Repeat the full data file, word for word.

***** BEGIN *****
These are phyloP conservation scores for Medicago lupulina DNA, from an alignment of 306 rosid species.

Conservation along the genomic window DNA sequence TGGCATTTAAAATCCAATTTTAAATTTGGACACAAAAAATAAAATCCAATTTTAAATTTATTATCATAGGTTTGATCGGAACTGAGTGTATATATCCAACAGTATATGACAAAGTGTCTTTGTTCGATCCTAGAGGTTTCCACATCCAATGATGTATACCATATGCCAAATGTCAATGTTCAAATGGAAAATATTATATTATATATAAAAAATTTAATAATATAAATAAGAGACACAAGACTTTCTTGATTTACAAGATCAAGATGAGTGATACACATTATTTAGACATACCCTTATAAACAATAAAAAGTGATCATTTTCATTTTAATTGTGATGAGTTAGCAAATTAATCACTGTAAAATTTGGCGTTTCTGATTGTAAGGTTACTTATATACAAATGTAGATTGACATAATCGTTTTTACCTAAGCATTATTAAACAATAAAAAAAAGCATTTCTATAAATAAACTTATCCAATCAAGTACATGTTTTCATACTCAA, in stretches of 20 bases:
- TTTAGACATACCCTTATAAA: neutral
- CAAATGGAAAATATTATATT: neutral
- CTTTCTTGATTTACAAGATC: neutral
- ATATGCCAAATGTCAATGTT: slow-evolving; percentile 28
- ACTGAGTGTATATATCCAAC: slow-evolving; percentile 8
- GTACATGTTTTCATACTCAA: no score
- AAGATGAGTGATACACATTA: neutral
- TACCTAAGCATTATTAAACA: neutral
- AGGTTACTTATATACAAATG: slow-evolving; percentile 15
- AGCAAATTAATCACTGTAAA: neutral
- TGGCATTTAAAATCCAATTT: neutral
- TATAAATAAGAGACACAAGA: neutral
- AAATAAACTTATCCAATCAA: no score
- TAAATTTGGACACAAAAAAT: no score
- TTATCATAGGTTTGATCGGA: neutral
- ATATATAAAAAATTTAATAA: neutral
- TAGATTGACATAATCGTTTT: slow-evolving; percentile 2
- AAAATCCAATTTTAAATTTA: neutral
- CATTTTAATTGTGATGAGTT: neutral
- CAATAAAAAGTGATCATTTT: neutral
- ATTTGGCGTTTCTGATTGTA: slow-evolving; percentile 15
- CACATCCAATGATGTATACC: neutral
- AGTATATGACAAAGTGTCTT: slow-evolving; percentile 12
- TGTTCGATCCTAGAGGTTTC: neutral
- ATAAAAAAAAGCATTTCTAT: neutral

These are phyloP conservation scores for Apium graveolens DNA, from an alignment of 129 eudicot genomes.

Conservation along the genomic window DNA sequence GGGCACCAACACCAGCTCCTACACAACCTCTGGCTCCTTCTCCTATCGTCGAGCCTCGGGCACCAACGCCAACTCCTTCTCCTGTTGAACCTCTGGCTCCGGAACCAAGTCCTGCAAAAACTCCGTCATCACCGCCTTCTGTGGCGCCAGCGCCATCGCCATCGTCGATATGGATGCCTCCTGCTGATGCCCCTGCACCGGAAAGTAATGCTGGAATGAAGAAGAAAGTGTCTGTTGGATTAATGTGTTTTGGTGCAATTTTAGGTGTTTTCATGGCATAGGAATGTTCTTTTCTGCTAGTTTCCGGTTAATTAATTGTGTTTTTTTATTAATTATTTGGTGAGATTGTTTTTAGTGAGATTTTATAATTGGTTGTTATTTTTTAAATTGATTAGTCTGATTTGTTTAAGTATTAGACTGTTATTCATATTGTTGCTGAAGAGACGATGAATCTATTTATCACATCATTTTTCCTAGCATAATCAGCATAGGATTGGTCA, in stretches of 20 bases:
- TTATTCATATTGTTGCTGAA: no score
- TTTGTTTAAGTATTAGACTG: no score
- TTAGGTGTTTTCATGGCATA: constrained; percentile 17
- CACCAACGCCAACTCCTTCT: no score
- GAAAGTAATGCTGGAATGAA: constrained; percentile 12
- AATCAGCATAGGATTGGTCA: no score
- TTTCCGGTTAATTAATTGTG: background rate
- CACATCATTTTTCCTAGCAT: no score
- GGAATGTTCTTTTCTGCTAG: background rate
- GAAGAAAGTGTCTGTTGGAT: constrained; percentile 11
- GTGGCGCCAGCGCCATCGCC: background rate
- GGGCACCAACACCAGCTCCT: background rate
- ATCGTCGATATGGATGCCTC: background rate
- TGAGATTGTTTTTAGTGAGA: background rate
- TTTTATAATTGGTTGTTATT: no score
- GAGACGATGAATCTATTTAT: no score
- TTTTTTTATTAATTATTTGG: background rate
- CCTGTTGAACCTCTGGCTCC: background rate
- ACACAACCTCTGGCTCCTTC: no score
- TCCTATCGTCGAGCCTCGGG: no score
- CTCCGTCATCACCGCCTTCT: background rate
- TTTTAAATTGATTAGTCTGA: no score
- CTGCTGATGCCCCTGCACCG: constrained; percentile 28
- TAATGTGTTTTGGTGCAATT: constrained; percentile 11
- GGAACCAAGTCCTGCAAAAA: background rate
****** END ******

These are phyloP conservation scores for Medicago lupulina DNA, from an alignment of 306 rosid species.

Conservation along the genomic window DNA sequence TGGCATTTAAAATCCAATTTTAAATTTGGACACAAAAAATAAAATCCAATTTTAAATTTATTATCATAGGTTTGATCGGAACTGAGTGTATATATCCAACAGTATATGACAAAGTGTCTTTGTTCGATCCTAGAGGTTTCCACATCCAATGATGTATACCATATGCCAAATGTCAATGTTCAAATGGAAAATATTATATTATATATAAAAAATTTAATAATATAAATAAGAGACACAAGACTTTCTTGATTTACAAGATCAAGATGAGTGATACACATTATTTAGACATACCCTTATAAACAATAAAAAGTGATCATTTTCATTTTAATTGTGATGAGTTAGCAAATTAATCACTGTAAAATTTGGCGTTTCTGATTGTAAGGTTACTTATATACAAATGTAGATTGACATAATCGTTTTTACCTAAGCATTATTAAACAATAAAAAAAAGCATTTCTATAAATAAACTTATCCAATCAAGTACATGTTTTCATACTCAA, in stretches of 20 bases:
- TTTAGACATACCCTTATAAA: neutral
- CAAATGGAAAATATTATATT: neutral
- CTTTCTTGATTTACAAGATC: neutral
- ATATGCCAAATGTCAATGTT: slow-evolving; percentile 28
- ACTGAGTGTATATATCCAAC: slow-evolving; percentile 8
- GTACATGTTTTCATACTCAA: no score
- AAGATGAGTGATACACATTA: neutral
- TACCTAAGCATTATTAAACA: neutral
- AGGTTACTTATATACAAATG: slow-evolving; percentile 15
- AGCAAATTAATCACTGTAAA: neutral
- TGGCATTTAAAATCCAATTT: neutral
- TATAAATAAGAGACACAAGA: neutral
- AAATAAACTTATCCAATCAA: no score
- TAAATTTGGACACAAAAAAT: no score
- TTATCATAGGTTTGATCGGA: neutral
- ATATATAAAAAATTTAATAA: neutral
- TAGATTGACATAATCGTTTT: slow-evolving; percentile 2
- AAAATCCAATTTTAAATTTA: neutral
- CATTTTAATTGTGATGAGTT: neutral
- CAATAAAAAGTGATCATTTT: neutral
- ATTTGGCGTTTCTGATTGTA: slow-evolving; percentile 15
- CACATCCAATGATGTATACC: neutral
- AGTATATGACAAAGTGTCTT: slow-evolving; percentile 12
- TGTTCGATCCTAGAGGTTTC: neutral
- ATAAAAAAAAGCATTTCTAT: neutral

These are phyloP conservation scores for Apium graveolens DNA, from an alignment of 129 eudicot genomes.

Conservation along the genomic window DNA sequence GGGCACCAACACCAGCTCCTACACAACCTCTGGCTCCTTCTCCTATCGTCGAGCCTCGGGCACCAACGCCAACTCCTTCTCCTGTTGAACCTCTGGCTCCGGAACCAAGTCCTGCAAAAACTCCGTCATCACCGCCTTCTGTGGCGCCAGCGCCATCGCCATCGTCGATATGGATGCCTCCTGCTGATGCCCCTGCACCGGAAAGTAATGCTGGAATGAAGAAGAAAGTGTCTGTTGGATTAATGTGTTTTGGTGCAATTTTAGGTGTTTTCATGGCATAGGAATGTTCTTTTCTGCTAGTTTCCGGTTAATTAATTGTGTTTTTTTATTAATTATTTGGTGAGATTGTTTTTAGTGAGATTTTATAATTGGTTGTTATTTTTTAAATTGATTAGTCTGATTTGTTTAAGTATTAGACTGTTATTCATATTGTTGCTGAAGAGACGATGAATCTATTTATCACATCATTTTTCCTAGCATAATCAGCATAGGATTGGTCA, in stretches of 20 bases:
- TTATTCATATTGTTGCTGAA: no score
- TTTGTTTAAGTATTAGACTG: no score
- TTAGGTGTTTTCATGGCATA: constrained; percentile 17
- CACCAACGCCAACTCCTTCT: no score
- GAAAGTAATGCTGGAATGAA: constrained; percentile 12
- AATCAGCATAGGATTGGTCA: no score
- TTTCCGGTTAATTAATTGTG: background rate
- CACATCATTTTTCCTAGCAT: no score
- GGAATGTTCTTTTCTGCTAG: background rate
- GAAGAAAGTGTCTGTTGGAT: constrained; percentile 11
- GTGGCGCCAGCGCCATCGCC: background rate
- GGGCACCAACACCAGCTCCT: background rate
- ATCGTCGATATGGATGCCTC: background rate
- TGAGATTGTTTTTAGTGAGA: background rate
- TTTTATAATTGGTTGTTATT: no score
- GAGACGATGAATCTATTTAT: no score
- TTTTTTTATTAATTATTTGG: background rate
- CCTGTTGAACCTCTGGCTCC: background rate
- ACACAACCTCTGGCTCCTTC: no score
- TCCTATCGTCGAGCCTCGGG: no score
- CTCCGTCATCACCGCCTTCT: background rate
- TTTTAAATTGATTAGTCTGA: no score
- CTGCTGATGCCCCTGCACCG: constrained; percentile 28
- TAATGTGTTTTGGTGCAATT: constrained; percentile 11
- GGAACCAAGTCCTGCAAAAA: background rate